PAUL THOMPSON'S RESEARCH GROUP'S
Someone asked me what our main discoveries are. Of all the scientific articles
our research team
has published, which are
the best 10 and why? Which are most significant? Here is a list of the findings that are cited the most by other researchers (according to the Science Citation Index).
This list will change in the future, but it represents some of the work we have done.
If you are more interested in the projects we are doing now,
you may prefer to look at our projects page.
[Updated - April 2008]
Dutton RA, Hayashi KM, Toga AW, Lopez OL, Aizenstein HJ, Becker JT (2005).
Thinning of the Cerebral Cortex Visualized in HIV/AIDS Reflects CD4+ T-Lymphocyte Decline,
Proceedings of the National Academy of Sciences, 102(43):15647-15652, October 25, 2005
[Article, .pdf, 1.2MB]
[Images from the Study]
This paper reported the first maps to visualize how HIV damages the brain. Damage was detected before symptoms appeared, offering promise for assessing new anti-retroviral drugs (BBC News, 2004).
Thompson PM, Hayashi KM, Simon SL, Geaga JA,
Hong MS, Sui Y, Lee JY, Toga AW, Ling W,
London ED (2004). Structural Abnormalities in the Brains of Human
Subjects who Use Methamphetamine, Journal of Neuroscience,
24(26):6028-6036, June 30, 2004. [Press Release, Radio Interview]
[Article, .pdf, 643 KB]
Here we created the first maps to visualize how methamphetamine damages the human brain, a discovery selected as one of the Top 100 Discoveries of the Year 2004 by Discover Magazine (Year in Science, Discover Magazine, Jan. 2005). Selective tissue loss in the cingulate, and hippocampus, were related to cognitive impairments.
Hayashi KM, de Zubicaray G, Janke AL, Rose SE,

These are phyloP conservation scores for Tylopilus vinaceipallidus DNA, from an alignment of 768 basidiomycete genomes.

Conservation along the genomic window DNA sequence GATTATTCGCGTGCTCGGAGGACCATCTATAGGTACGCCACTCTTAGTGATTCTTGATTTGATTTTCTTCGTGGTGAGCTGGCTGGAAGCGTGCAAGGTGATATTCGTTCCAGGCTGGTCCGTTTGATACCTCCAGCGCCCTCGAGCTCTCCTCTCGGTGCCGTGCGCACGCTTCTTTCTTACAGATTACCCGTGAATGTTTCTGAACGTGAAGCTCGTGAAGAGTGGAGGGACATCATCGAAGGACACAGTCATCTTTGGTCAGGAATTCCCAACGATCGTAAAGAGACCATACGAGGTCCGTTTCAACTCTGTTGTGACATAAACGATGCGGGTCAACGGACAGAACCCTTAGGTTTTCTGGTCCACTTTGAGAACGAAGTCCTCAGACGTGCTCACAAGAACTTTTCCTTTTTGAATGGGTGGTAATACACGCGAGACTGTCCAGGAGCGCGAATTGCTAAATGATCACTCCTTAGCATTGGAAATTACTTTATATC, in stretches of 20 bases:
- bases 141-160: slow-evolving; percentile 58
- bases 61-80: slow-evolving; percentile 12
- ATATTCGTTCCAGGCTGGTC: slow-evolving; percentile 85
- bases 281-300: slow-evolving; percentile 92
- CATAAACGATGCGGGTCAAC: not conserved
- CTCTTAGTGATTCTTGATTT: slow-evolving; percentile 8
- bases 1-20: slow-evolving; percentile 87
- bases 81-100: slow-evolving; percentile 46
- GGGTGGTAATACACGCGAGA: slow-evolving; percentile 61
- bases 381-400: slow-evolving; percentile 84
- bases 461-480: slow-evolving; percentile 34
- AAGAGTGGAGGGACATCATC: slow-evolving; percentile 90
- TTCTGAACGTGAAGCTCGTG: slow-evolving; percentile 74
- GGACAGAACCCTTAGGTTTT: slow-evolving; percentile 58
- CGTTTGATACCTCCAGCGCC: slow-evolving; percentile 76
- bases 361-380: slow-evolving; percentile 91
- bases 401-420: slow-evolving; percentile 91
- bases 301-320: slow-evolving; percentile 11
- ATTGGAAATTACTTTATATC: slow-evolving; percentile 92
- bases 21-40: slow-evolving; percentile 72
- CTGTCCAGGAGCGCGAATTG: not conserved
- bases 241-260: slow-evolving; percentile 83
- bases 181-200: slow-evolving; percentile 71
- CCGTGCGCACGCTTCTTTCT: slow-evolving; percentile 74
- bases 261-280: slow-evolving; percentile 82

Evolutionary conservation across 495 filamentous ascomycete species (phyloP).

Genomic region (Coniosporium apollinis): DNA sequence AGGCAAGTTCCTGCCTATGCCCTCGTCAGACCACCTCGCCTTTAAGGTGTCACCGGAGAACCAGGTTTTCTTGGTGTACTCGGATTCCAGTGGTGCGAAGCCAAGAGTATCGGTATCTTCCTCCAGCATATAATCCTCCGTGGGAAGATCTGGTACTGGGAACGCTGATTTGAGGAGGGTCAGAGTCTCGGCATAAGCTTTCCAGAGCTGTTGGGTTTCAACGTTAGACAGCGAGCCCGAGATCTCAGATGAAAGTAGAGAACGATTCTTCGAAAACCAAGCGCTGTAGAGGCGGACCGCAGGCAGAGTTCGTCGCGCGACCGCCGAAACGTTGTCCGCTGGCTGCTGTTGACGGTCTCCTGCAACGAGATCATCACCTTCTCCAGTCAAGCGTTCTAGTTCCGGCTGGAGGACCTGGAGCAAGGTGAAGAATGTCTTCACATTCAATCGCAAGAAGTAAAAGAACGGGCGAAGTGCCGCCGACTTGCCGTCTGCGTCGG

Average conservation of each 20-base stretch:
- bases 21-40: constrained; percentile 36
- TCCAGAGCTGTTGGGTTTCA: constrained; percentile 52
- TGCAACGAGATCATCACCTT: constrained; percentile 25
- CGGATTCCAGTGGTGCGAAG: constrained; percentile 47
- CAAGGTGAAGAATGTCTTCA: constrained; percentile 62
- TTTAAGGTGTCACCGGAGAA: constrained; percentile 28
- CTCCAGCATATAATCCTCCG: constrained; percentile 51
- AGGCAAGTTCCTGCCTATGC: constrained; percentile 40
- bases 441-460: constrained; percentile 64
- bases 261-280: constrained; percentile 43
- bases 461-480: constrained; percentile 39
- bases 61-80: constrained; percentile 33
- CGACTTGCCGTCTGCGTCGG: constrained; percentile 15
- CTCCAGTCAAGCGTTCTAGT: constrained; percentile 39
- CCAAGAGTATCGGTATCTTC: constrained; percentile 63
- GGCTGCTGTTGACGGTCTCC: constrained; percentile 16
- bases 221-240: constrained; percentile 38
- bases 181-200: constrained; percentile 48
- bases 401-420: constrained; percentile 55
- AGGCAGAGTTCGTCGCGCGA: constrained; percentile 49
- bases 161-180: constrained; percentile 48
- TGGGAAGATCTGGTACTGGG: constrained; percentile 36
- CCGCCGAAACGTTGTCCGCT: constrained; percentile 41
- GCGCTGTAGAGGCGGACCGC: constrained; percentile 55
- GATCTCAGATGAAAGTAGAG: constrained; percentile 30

Semple J, Hong MS, Herman D, Gravano D, Dittmer S,
Doddrell DM, Toga AW (2003). Dynamics of Gray Matter Loss in Alzheimer's Disease,
Journal of Neuroscience 23(3):994-1005, Feb. 1, 2003.
[Video 1; QuickTime .mov]
[Video 2; .wmv]
This paper was the first to visualize the dynamic sequence of cortical atrophy in Alzheimer's Disease as it spreads in the living human brain. We generated three-dimensional time-lapse videos, from sequential brain MRI scans, to pinpoint where brain tissue is being lost, and how fast (New York Times, Wall Street Journal, USA Today, Feb. 2003).
Thompson, P.M., Giedd, J.N., Woods, R.P., MacDonald, D., Evans,
Toga, A.W. (2000).
Growth Patterns in the Developing Human Brain Detected Using
Continuum-Mechanical Tensor Mapping, Nature, 404(6774):190-193, Thursday March 9, 2000.
Press Release, March 8, 2000 at 11:30AM PST.
Full Article (.pdf 0.49MB)
The paper was the first to map growth rates in the brains of living children.
Thompson, P.M., Vidal, C., Giedd, J.N., Gochman, P.,
Blumenthal, J., Nicolson, R., Toga, A.W., Rapoport, J.L.
(2001). Mapping Adolescent Brain Change Reveals Dynamic Wave of Accelerated Gray Matter Loss
in Very Early-Onset Schizophrenia, Proceedings of the National Academy of Sciences of the USA,
vol. 98, no. 20:11650-11655, September 25, 2001.
Press Release, Sept. 24, 2001
at 2:00AM PST.
Full Article: (.doc, 69
This paper provides a new model of schizophrenia, and a new strategy to test novel antipsychotic drugs. We detected a wildfire of tissue loss spreading through the cortex as adolescents developed schizophrenia. The profile is an exaggeration of the pattern of normal teenage gray matter loss.